Thursday, December 20, 2007

The killer demo: why demos are killing your sales

We’ve all heard about the killer demo. The team comes back from a sales meeting and reports how great the demo went and how impressed the viewers were: “They really loved it! They were floored… they just cannot wait to get their hands on it!”

A month later, the sale seems nothing but dead. Your salesperson is shaking his head: “I don’t really know what happened; they loved the demo but they are not returning my calls.”

The demo indeed was a killer; it killed your sale.

There are four main reasons a demo can be such a sale killer:
  1. You talk instead of asking questions and letting the customer talk

  2. There are probably hundreds of books that have been written on this subject, so I won’t waste your time stating the obvious.

  3. The people interested in the demo are usually not the people that can buy

  4. While getting buy-in from the intended user is important, the key to making the sale is reaching the decision makers. Most decision makers are not interested in the details. They want to know how you’re going to solve their business problems, not how your screens look like. Many of them wouldn’t even know what to look for in the demo. If the person you are dealing with is asking to see a demo that’s a clear red flag.

  5. You are showing them something that you don’t know they need

  6. There is no doubt that before you close the sale you will have to show a demo of the software. The question is when. If you didn’t spend enough time understanding the customer’s issues, the demo you are showing could be a great solution to the wrong problem.

  7. If they don’t like the demo they will walk away

  8. By showing the demo too early, you could lose the line of communication with the prospect before you had a chance to reach the decision makers, understand their needs, and explain how your solution could help them. The lower-level people you have been communicating with now think they have seen it all; they are now moving on to the next demo or the next problem they are trying to solve. Sooner or later they stop returning your calls.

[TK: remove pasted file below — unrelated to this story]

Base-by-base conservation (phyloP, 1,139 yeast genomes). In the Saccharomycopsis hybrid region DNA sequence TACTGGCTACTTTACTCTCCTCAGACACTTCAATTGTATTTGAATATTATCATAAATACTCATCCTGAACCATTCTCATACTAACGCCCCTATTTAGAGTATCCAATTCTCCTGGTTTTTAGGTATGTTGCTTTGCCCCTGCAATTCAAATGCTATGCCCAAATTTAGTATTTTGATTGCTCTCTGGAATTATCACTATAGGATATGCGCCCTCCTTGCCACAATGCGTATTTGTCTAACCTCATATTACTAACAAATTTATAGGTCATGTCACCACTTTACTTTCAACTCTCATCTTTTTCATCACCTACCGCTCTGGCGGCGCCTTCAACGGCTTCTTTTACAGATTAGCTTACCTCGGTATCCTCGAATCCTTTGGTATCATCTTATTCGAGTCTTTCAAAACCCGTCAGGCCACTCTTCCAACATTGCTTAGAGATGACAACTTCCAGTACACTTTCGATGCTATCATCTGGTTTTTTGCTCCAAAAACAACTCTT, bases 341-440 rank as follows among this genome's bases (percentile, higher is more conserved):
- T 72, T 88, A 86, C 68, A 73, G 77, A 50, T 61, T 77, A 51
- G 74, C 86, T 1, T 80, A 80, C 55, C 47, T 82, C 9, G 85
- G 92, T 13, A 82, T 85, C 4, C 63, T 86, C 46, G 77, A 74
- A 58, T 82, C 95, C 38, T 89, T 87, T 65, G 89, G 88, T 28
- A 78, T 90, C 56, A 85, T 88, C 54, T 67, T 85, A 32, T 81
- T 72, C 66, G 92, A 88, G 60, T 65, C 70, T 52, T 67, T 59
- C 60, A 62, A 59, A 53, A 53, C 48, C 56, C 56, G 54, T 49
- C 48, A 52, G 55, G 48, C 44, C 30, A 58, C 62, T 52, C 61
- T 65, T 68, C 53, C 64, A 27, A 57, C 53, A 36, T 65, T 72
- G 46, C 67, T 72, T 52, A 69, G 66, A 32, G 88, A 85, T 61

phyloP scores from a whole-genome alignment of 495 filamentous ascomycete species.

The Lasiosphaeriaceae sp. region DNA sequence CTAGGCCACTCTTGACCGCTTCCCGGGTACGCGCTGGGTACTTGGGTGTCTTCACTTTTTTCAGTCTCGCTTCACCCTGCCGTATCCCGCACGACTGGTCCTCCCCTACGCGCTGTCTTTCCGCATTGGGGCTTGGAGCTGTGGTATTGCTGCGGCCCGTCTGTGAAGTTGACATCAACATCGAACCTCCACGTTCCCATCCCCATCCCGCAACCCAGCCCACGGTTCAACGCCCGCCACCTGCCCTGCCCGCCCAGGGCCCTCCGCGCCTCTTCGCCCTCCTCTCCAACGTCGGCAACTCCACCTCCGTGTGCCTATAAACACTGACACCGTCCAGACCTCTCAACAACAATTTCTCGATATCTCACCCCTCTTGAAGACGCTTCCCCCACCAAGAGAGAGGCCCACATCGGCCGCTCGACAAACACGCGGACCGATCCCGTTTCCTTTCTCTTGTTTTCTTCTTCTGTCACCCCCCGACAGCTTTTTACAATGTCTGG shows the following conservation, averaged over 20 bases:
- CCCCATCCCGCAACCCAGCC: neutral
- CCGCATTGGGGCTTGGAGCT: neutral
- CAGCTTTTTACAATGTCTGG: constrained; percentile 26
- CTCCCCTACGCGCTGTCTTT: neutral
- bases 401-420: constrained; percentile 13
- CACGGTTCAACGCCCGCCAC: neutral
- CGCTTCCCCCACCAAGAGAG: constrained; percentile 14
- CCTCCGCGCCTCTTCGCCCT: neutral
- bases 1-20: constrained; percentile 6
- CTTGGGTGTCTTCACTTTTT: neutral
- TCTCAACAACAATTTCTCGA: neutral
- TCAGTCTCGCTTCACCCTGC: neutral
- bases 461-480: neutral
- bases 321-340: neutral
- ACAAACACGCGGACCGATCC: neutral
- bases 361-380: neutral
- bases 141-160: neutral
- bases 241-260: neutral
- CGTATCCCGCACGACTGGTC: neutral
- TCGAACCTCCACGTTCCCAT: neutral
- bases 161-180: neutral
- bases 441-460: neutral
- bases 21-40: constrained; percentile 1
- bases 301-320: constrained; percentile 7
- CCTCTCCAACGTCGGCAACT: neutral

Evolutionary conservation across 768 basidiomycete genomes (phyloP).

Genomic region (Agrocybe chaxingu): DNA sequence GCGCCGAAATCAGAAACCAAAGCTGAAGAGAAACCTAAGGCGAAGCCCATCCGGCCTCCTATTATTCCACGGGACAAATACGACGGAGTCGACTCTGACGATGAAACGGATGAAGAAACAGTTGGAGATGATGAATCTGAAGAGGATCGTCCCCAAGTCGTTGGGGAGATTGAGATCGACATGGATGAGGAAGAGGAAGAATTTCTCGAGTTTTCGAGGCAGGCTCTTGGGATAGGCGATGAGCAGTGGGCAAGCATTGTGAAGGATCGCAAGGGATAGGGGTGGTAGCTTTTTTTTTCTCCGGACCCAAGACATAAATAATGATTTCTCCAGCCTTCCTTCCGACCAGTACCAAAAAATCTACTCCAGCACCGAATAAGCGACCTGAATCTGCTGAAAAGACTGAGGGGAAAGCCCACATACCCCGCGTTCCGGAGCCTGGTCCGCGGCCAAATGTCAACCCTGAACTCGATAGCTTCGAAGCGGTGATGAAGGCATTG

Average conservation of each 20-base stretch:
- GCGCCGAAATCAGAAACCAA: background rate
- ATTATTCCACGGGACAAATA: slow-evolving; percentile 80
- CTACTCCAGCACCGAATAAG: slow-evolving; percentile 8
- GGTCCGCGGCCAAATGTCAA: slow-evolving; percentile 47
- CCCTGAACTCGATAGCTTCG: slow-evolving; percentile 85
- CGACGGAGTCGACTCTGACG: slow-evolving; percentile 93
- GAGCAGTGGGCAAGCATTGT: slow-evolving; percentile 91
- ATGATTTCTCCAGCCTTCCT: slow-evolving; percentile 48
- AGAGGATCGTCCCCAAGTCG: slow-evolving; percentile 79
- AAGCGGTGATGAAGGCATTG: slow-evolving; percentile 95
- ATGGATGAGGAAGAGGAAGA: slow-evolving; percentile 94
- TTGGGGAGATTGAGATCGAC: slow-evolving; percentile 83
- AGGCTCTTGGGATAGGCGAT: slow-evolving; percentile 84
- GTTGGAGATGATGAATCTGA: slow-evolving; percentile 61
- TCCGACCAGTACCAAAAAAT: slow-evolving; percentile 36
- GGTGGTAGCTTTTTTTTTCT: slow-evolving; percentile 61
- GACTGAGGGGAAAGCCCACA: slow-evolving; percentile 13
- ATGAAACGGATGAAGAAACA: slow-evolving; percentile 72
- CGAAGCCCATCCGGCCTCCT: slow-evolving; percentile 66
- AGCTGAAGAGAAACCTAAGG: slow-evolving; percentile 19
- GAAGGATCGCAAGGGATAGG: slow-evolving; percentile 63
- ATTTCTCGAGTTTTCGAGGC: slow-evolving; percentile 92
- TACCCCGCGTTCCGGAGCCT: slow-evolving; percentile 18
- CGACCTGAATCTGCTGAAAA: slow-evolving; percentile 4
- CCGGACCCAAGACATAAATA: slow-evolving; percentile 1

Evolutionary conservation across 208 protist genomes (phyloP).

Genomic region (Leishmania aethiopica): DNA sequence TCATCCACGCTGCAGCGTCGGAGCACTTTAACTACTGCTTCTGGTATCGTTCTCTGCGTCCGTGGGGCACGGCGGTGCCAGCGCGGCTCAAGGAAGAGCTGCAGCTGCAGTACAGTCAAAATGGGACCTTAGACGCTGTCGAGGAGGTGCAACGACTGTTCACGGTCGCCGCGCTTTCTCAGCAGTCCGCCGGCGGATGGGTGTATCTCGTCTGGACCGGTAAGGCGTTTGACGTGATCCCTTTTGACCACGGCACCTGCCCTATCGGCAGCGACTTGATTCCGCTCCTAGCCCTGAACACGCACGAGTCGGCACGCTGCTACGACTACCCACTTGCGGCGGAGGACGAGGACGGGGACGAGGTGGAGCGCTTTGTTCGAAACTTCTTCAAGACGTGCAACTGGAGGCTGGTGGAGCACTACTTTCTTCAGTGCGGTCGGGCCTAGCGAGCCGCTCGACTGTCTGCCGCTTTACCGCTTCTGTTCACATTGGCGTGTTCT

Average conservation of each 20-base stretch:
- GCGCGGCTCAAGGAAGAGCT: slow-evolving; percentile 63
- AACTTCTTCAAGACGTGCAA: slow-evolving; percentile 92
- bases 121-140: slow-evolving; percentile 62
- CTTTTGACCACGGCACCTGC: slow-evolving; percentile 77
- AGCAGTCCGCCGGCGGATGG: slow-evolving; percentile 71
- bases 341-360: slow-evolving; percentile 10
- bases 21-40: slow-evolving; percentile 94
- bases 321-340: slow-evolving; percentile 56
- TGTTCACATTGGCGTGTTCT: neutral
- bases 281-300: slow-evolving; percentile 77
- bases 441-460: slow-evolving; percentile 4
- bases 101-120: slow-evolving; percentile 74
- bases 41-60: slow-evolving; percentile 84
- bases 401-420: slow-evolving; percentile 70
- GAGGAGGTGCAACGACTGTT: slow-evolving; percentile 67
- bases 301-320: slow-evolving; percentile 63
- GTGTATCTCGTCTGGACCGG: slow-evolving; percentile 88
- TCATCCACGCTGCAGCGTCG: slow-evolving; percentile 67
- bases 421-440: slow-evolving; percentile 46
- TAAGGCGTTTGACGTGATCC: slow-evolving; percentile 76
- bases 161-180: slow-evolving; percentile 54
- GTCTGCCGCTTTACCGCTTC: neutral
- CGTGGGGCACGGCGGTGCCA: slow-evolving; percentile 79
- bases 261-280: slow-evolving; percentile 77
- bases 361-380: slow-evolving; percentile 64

So what can you do?

It’s actually quite simple. All you have to do is institute the three rules of the game:
  • There is no demo until there is a clear understanding of the needs

  • There is no demo until there is a clear identification of the decision makers

  • There is no demo until there is a clear agreement on the decision process
If your salespeople are having a hard time making the adjustment, give them some role playing training and some lines to work with, such as:

“We’d be happy to show you our software. It may take us many hours/days to show you everything the software can do, so before I spend your valuable time I would like to make sure that what we show you is relevant to the business issues you are trying to address.”

There are always exceptions to the rules. If you sell low-cost software that is really simple and easy to work with, showing the software could be the best way to sell it. If that’s the case, you should bypass the demo altogether and provide a free trial. That’s a topic for another post, though.

Why is all this important to you, the marketer?

By the end of the day, if the leads you generate don’t translate to sales, your marketing effort was a waste. Every campaign you embark on should have a clear plan for how sales will follow-up on the responses. Make sure the follow-up leads to a meaningful conversation to identify needs, decision makers, and the decision process--not a killer demo!

1 comment:

Eran Livneh said...

There is a great post on the topic of software demos on the Pragmatic Marketing blog.

Share this post